No. 1 January 1996
How Government Can Do More With Less: Massachusetts Leads the Way
Honorable James Kerasiotes
This is the first in a series of Civic Bulletins to be published by the new Center for Civic Innovation at the Manhattan Institute. Stephen Goldsmith, the mayor of Indianapolis, serves as the Center’s chairman. This Civic Bulletin is excerpted from an address given by James Kerasiotes, Secretary and Chief Executive Massachusetts Executive Office of Transportation and Construction, at a Center for Civic Innovation forum.
Unless Challenged, Government Just Keeps Growing
In business, where I come from, when things start going south you change or you go broke. The faster you change, the better for you, your employees, and your customers. Unfortunately, this isn’t the case in government, where the concepts of risk and reward and customer service are very hard to find. Too often in government it takes a crisis to create the opportunity and the demand for change.
With few exceptions, post-World War II government in Massachusetts has been all adds and no subtracts. Nothing came off the table no matter how outdated, wasteful, superfluous, duplicative, or expensive it was. Got a problem? No sweat. The answer was more money, more people; add another layer like a tree adds another ring.
This culture breeds waste, fraud, and abuse, and we found plenty. The Massachusetts Highway Department had one foreman for every two laborers, two budget departments, two personnel departments, eight district offices, eight public relations people, and a series of rubber-stamp operations in Boston that duplicated the work that was going on in the districts.
A president of one of our unions was on an “unpaid” leave of absence for a decade. But he continued to collect medical benefits and he found his way onto the payroll every holiday so he could collect his holiday pay. We found that over a ten-year period he had ripped the commonwealth off for $175,000. We sent the case to the attorney general, who obtained an indictment. Yet when the case went to arbitration, the arbitrator ruled in his favor, though that ruling was later overturned.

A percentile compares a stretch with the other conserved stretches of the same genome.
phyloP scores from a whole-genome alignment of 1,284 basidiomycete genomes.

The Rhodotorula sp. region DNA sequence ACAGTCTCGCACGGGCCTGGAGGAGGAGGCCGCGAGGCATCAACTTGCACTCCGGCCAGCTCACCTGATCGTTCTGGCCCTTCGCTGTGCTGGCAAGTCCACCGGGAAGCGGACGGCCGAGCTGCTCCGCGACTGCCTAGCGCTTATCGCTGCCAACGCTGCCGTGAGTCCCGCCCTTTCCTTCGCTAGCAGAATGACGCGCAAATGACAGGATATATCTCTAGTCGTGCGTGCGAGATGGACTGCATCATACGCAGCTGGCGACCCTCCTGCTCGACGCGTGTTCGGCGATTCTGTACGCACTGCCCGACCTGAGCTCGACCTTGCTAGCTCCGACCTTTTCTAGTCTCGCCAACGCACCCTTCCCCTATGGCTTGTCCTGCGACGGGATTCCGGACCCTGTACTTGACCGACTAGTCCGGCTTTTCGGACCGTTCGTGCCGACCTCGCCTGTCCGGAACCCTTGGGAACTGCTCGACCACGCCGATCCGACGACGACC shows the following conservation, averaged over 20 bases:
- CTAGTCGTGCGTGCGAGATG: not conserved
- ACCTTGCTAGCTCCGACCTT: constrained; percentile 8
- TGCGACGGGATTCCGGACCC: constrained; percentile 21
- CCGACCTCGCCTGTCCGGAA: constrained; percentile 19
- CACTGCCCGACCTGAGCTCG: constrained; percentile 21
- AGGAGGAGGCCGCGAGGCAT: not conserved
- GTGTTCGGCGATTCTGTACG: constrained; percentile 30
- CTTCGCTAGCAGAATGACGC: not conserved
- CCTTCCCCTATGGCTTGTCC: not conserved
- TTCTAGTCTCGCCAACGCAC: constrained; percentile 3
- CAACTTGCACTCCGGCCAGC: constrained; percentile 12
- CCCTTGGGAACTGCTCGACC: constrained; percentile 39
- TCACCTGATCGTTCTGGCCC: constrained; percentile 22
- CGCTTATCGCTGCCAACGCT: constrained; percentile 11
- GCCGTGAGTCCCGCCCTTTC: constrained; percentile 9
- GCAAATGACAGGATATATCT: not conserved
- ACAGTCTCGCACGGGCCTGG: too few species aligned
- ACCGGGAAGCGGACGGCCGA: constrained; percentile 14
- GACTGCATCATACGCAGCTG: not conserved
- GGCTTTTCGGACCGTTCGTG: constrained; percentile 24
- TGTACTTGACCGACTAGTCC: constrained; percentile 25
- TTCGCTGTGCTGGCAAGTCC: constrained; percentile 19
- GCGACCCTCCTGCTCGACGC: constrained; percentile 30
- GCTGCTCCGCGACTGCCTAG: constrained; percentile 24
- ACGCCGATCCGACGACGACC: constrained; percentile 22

Another example: the two-man radio rooms in each one of our districts were manned 24 hours a day. We found all sorts of irregularities, including scams that had gone on for ten years. Often one person would come in one day and the other would come in the next. Sometimes one would come in for four hours, then the other would come in for four hours. The bottom line was that people were getting paid full-time for half-time work. We took them to court and got indictments and convictions.
Dis-entrenching the Interests
We discovered that dozens and dozens of these kinds of incidents were happening every day. We fired many of the bosses who were responsible. And once we began to hold the bosses accountable, once we began to force change, people began to respond. But I’ve got to tell you that every day was a battle.
First we had to overcome the apologists, the outsiders who rationalized the excesses of government because they were benefitting. Among them were the 12 public employee unions, the legislature (who many regarded as the cavalry, riding to the rescue), and the career insiders who figured they could wait us out.
But we stayed at it, and we got a lot done. When Governor Weld took office in 1991, there were 3,100 Highway Department employees. Today there are 2,300. Yet we are pumping out twice as much construction activity as the prior administration, including labor on the largest public works project currently under way in the United States.